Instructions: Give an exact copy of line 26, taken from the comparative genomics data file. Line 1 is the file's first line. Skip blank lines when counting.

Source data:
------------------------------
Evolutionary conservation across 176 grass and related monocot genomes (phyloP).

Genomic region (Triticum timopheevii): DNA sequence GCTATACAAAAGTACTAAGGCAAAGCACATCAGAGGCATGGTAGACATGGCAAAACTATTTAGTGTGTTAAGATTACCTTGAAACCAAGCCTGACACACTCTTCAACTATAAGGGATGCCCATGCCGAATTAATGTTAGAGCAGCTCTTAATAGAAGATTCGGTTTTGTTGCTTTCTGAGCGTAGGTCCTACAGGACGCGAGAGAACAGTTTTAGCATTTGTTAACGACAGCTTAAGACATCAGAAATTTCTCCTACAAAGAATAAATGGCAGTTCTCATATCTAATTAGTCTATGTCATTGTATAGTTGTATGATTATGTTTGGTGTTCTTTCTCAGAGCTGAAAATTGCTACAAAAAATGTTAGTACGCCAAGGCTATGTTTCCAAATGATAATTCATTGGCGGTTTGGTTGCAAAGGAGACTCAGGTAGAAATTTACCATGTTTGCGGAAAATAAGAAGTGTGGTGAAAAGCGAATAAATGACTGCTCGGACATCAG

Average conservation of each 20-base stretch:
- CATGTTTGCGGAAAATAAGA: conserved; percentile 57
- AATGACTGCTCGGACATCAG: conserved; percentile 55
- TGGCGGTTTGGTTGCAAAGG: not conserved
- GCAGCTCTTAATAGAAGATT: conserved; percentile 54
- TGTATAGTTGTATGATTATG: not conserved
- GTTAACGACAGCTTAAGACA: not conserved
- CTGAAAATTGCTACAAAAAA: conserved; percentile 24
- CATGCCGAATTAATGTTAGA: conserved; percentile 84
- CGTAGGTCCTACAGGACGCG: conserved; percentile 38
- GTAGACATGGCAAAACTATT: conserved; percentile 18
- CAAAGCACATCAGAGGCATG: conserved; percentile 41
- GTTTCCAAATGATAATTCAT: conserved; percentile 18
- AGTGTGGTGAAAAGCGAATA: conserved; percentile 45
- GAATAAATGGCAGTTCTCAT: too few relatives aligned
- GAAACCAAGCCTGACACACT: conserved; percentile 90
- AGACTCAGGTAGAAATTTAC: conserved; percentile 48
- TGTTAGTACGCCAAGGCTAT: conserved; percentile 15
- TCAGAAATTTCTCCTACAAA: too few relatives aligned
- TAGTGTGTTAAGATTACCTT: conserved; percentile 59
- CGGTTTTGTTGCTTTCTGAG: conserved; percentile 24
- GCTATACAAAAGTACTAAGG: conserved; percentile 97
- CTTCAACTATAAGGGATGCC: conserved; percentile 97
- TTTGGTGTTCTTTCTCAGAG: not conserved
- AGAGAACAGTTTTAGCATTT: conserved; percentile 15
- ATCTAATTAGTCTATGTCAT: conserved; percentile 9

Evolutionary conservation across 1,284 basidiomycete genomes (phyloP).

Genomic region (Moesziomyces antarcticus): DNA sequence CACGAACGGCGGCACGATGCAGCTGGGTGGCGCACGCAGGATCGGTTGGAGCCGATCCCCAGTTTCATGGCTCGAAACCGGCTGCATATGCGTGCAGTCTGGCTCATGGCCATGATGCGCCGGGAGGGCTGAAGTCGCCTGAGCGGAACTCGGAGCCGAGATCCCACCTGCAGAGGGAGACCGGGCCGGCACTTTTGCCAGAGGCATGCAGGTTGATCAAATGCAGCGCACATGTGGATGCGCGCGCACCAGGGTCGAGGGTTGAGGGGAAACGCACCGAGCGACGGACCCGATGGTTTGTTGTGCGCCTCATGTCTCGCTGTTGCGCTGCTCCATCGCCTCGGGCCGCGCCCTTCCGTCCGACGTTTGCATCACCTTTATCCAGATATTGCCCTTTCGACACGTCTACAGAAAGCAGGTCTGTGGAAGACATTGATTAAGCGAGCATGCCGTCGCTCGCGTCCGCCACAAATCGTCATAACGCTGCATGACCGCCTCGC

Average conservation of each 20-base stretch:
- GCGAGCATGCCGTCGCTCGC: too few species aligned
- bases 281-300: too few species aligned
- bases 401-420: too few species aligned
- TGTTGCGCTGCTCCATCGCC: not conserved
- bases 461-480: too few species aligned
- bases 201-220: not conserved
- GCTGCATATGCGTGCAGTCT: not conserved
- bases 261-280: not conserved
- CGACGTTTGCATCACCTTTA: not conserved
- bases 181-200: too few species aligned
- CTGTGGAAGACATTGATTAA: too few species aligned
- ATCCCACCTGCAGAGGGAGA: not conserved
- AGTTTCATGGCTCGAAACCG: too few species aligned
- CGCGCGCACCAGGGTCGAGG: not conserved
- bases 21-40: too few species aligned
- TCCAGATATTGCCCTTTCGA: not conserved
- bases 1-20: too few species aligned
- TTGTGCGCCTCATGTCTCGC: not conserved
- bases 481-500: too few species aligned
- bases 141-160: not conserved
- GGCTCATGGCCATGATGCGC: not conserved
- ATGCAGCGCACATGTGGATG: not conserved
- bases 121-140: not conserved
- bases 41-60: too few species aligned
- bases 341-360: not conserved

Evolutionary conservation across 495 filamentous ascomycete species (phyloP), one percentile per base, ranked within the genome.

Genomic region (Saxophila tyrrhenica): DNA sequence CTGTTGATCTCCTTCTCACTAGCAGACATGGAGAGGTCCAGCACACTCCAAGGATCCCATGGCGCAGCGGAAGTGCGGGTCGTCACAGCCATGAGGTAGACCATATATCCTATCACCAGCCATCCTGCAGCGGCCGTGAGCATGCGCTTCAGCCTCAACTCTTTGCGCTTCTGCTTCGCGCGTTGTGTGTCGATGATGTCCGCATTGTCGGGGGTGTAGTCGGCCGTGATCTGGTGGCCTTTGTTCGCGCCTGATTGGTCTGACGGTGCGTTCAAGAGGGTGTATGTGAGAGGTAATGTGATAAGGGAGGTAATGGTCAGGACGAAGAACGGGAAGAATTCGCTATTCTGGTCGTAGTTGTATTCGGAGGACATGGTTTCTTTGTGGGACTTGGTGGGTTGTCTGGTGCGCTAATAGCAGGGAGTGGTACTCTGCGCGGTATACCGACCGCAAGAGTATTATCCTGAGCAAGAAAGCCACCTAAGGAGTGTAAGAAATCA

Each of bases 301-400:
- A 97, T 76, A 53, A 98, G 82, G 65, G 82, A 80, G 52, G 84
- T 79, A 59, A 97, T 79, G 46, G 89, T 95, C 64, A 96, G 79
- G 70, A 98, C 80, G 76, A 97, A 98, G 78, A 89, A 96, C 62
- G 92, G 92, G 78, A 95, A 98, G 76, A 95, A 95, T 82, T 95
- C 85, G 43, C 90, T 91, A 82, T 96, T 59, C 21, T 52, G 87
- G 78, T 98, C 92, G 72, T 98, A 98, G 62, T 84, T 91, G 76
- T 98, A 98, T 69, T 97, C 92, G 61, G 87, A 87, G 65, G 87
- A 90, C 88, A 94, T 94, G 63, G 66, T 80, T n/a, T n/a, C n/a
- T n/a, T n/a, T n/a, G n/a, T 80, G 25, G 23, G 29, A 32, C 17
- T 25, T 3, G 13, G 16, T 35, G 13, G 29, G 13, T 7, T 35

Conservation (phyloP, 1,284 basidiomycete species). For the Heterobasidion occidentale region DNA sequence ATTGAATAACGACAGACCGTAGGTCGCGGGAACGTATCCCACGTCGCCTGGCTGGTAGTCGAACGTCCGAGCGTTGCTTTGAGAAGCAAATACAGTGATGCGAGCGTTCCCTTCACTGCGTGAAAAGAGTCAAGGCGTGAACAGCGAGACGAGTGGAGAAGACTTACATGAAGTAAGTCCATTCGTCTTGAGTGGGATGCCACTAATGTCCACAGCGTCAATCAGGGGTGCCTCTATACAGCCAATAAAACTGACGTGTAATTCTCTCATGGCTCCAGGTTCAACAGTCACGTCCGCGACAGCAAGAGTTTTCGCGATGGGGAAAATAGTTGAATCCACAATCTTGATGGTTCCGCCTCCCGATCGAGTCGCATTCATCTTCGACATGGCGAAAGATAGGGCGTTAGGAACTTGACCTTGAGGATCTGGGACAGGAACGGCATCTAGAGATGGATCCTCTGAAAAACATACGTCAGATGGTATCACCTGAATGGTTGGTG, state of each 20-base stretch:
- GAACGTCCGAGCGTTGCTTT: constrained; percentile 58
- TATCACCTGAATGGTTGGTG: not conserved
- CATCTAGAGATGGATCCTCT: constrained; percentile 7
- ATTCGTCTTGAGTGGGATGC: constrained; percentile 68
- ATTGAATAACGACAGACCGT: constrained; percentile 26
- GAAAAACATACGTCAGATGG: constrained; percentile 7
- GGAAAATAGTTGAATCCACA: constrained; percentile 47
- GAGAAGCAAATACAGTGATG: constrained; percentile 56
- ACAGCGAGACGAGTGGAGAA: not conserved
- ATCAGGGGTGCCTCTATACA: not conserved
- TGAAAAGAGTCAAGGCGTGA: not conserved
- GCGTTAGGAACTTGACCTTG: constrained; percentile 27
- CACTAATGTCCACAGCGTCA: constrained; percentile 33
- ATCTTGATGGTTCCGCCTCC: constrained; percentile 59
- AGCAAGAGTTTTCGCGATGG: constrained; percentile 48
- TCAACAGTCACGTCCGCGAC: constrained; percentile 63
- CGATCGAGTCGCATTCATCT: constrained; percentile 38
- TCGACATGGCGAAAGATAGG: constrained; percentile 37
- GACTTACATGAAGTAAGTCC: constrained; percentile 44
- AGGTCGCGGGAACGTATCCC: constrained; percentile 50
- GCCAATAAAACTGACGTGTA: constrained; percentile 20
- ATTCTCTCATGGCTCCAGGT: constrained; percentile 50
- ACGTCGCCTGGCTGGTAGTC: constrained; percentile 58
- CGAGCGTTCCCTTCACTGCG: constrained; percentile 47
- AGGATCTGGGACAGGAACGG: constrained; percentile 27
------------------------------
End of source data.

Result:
- TTTGGTGTTCTTTCTCAGAG: not conserved